Rep. Marvin L. Abney, Chairman of the House Finance Committee, has introduced a bill which would increase the number of allowable units per acre for all housing projects subject to inclusionary zoning.
The bill is part of House Speaker K. Joseph Shekarchi’s (D-Dist. 23, Warwick) 14-bill package of legislation to address Rhode Island’s housing crisis.
Inclusionary zoning is the practice of ensuring that housing projects proceed with a mix of residents representing different economic backgrounds and circumstances. For instance, inclusionary zoning requires a certain percentage of units in new developments be reserved for low- or moderate-income individuals and households.
According to data from Housing Works RI, the median income in Rhode Island in 2021 was $70,305, yet “low-income” households make less than $50,000 in median income and “moderate income” households earn less than $80,000. As Chairman Abney points out, a single working mother with two children and earning $47,000 would make less than 60 percent of the area median income and would be considered a moderate-income household. That family would be unable to purchase a home in any of the state’s 39 cities and towns.
This legislation would allow developers to build more units per acre if a certain percentage of those units are set aside for low- and moderate-income houses.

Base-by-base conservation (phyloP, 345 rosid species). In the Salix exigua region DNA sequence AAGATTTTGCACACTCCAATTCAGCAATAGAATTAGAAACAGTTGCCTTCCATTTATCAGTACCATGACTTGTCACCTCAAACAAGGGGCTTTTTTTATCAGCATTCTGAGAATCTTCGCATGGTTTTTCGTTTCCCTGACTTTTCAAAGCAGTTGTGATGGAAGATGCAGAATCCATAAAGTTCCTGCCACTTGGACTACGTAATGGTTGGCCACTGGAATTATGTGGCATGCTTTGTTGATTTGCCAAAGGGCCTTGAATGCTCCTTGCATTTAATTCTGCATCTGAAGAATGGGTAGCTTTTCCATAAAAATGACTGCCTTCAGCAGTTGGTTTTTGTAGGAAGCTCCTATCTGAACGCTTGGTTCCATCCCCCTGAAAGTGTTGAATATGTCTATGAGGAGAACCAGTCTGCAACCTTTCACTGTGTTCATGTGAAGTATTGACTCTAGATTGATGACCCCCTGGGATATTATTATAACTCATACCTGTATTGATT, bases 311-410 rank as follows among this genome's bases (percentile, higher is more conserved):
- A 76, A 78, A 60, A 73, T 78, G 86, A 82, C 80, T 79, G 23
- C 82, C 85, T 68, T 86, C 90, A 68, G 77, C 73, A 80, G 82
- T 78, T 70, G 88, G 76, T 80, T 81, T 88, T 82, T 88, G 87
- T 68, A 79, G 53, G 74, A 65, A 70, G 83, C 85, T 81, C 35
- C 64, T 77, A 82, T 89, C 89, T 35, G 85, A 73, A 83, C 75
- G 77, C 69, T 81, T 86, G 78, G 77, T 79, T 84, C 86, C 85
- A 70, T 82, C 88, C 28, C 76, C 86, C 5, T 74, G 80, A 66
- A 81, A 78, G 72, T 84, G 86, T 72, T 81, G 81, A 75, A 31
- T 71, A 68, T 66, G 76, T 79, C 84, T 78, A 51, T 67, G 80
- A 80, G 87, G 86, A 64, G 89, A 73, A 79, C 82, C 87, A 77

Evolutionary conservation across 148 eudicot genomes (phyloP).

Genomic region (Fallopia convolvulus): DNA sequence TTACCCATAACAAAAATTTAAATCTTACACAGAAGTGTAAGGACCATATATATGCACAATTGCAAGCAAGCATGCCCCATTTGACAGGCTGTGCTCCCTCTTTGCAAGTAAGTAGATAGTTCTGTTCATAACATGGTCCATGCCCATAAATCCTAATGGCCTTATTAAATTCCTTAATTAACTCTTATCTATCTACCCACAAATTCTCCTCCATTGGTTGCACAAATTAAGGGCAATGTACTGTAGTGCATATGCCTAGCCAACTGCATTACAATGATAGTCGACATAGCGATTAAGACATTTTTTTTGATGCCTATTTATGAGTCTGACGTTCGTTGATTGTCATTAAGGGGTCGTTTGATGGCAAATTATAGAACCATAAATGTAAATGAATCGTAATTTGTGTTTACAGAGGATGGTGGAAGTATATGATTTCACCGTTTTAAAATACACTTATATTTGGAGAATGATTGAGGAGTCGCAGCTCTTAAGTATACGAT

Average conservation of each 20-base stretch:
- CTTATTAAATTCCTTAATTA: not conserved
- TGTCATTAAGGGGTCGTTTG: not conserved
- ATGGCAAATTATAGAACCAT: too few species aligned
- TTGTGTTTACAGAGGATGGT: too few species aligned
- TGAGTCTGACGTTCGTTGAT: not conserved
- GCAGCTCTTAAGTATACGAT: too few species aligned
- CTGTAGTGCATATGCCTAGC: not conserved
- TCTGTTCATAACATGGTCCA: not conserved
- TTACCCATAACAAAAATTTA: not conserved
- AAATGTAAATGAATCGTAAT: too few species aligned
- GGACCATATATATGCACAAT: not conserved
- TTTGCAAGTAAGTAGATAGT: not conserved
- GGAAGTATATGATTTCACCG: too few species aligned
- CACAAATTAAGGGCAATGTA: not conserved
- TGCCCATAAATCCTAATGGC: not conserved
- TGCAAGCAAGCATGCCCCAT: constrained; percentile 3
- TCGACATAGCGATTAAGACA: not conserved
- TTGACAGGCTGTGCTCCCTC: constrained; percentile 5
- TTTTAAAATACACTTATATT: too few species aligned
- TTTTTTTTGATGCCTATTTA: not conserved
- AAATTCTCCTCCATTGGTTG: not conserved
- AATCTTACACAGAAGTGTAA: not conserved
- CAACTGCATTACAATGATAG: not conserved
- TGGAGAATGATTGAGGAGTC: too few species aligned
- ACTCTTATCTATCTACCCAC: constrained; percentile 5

“Our state cannot succeed if our residents and workers cannot afford to live here, it’s as simple as that. This legislation will incentivize further and expanded development of low- and moderate-income housing that is desperately needed in Rhode Island so that everyone is able to live, work and raise their families in our state. This crucial change in how we develop affordable housing is a long time coming and I applaud Speaker Shekarchi for his focus on correcting the growing and concerning housing crisis,” said Chairman Abney (D-Dist. 73, Newport, Middletown).
The legislation (2023-H 6058) makes amendments to the inclusionary zoning statute to require a base density bonus of at least a 30 percent increase in allowed dwelling units per acre, as well as other incentives for the development of much-needed affordable housing.
The bill does not change the process or permitting by municipalities, or take funds away for use for affordable housing within the municipality. The legislation would be effective January 1, 2024.
Chairman Abney’s bill will be heard by the House Judiciary Committee tomorrow (Tuesday, March 28) at the RISE of the House (approximately 5 p.m.) in Room 101 of the State House.
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